The greatest unknown is whether school employees entitled to more discretionary and lawful paid leave will use it judiciously. Since the standard practice of taking time off is predicated on school employees’ self-reporting absences, largely free administrative oversight or control, it may be wishful thinking that statewide absenteeism overall will not increase
The more likely outcome is that with fewer restrictions and guardrails more days off will take place. This will be especially detrimental to students who have not yet fully recovered fully from instructional loss during extended school closures several years ago.
A spike in staff absences will also pose a challenge to school administrators to ensure adequate class coverage or the delivery of other critical student services. It could also cause major inconveniences to current staff members. Without adequate and quality substitutes available, some may be required to give up a daily preparation or lunch period to cover the classes of absent colleagues or even assume an additional daily teaching assignment.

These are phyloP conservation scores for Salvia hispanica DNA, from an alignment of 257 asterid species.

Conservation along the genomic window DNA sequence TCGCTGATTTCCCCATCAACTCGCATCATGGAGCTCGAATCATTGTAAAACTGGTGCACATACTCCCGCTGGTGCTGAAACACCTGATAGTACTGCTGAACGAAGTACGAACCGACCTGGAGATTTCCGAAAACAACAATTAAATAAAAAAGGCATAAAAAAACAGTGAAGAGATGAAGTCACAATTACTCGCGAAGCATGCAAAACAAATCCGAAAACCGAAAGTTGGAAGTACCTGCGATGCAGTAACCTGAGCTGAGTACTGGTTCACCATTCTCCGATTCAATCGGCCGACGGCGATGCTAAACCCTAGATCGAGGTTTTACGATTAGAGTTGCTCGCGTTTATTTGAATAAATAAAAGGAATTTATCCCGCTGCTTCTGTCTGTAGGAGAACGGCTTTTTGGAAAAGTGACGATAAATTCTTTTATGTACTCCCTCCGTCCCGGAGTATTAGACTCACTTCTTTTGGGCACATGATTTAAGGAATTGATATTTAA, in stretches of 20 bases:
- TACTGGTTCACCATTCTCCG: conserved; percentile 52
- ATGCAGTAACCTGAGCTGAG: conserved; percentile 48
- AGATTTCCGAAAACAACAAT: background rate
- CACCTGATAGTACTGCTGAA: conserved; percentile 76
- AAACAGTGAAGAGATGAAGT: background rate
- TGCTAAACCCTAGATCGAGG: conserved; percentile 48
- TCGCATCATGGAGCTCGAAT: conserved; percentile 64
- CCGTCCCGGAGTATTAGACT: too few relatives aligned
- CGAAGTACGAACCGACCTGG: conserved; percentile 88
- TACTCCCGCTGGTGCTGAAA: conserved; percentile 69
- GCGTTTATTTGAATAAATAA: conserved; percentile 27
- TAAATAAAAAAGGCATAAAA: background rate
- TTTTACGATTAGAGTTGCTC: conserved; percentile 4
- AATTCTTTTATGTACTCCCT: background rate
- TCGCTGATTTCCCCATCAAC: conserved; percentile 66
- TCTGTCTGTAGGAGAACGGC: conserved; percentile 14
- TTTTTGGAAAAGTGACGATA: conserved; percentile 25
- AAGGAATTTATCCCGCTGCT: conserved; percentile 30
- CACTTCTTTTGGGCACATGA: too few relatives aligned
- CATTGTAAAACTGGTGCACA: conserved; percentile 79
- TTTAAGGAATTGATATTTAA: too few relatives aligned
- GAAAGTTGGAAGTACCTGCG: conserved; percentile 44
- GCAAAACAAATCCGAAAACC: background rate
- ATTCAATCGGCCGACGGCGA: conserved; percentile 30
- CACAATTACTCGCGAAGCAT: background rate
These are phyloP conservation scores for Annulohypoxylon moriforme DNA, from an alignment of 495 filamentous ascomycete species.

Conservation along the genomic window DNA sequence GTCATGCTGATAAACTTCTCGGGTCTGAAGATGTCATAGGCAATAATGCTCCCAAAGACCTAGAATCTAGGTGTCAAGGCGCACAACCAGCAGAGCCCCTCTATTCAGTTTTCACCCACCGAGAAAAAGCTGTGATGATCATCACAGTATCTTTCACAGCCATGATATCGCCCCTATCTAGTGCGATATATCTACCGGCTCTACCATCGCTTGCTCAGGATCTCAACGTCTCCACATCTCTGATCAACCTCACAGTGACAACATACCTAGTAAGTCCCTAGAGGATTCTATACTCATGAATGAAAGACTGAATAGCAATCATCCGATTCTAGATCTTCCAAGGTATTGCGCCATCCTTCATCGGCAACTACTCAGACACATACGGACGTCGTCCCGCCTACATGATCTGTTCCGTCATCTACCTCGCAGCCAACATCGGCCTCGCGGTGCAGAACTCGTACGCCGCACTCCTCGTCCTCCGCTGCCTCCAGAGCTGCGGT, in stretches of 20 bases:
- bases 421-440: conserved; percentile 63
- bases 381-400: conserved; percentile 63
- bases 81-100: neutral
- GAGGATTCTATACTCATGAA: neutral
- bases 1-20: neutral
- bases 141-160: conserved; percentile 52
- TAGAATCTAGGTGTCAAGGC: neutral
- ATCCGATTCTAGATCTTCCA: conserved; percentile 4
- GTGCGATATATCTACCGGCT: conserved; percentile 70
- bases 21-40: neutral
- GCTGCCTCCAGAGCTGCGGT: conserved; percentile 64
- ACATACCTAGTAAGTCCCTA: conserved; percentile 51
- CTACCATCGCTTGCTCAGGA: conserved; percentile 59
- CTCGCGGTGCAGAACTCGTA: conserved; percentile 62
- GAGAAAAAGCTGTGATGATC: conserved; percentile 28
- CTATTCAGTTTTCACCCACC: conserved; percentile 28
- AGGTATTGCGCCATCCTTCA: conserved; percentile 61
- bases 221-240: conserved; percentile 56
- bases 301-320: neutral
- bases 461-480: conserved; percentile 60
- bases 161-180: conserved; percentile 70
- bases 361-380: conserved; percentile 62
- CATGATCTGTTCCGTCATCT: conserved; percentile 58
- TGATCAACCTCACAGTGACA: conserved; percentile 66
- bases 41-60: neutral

The department of education, the administrative agency focused on the state’s school-age population, appears to have forgotten that continual student-staff engagement is closely linked to higher achievement levels. It correctly tracks student absenteeism, a chronic problem in many schools, so why not do the same for staff attendance– but this time with authority, integrity and accuracy?
Also, since the legislature has made it easier for school employees to take more paid time off, will the state help school districts offset any further student learning loss and increased personnel costs? Or, will districts be on their own to deal with the adverse consequences of another ill-advised policy decision?
Sadly, the enactment of this revised paid sick leave law once again lays bare the power of special interest groups and the willingness of politicians this election year to relegate students’ needs to ensure their own political future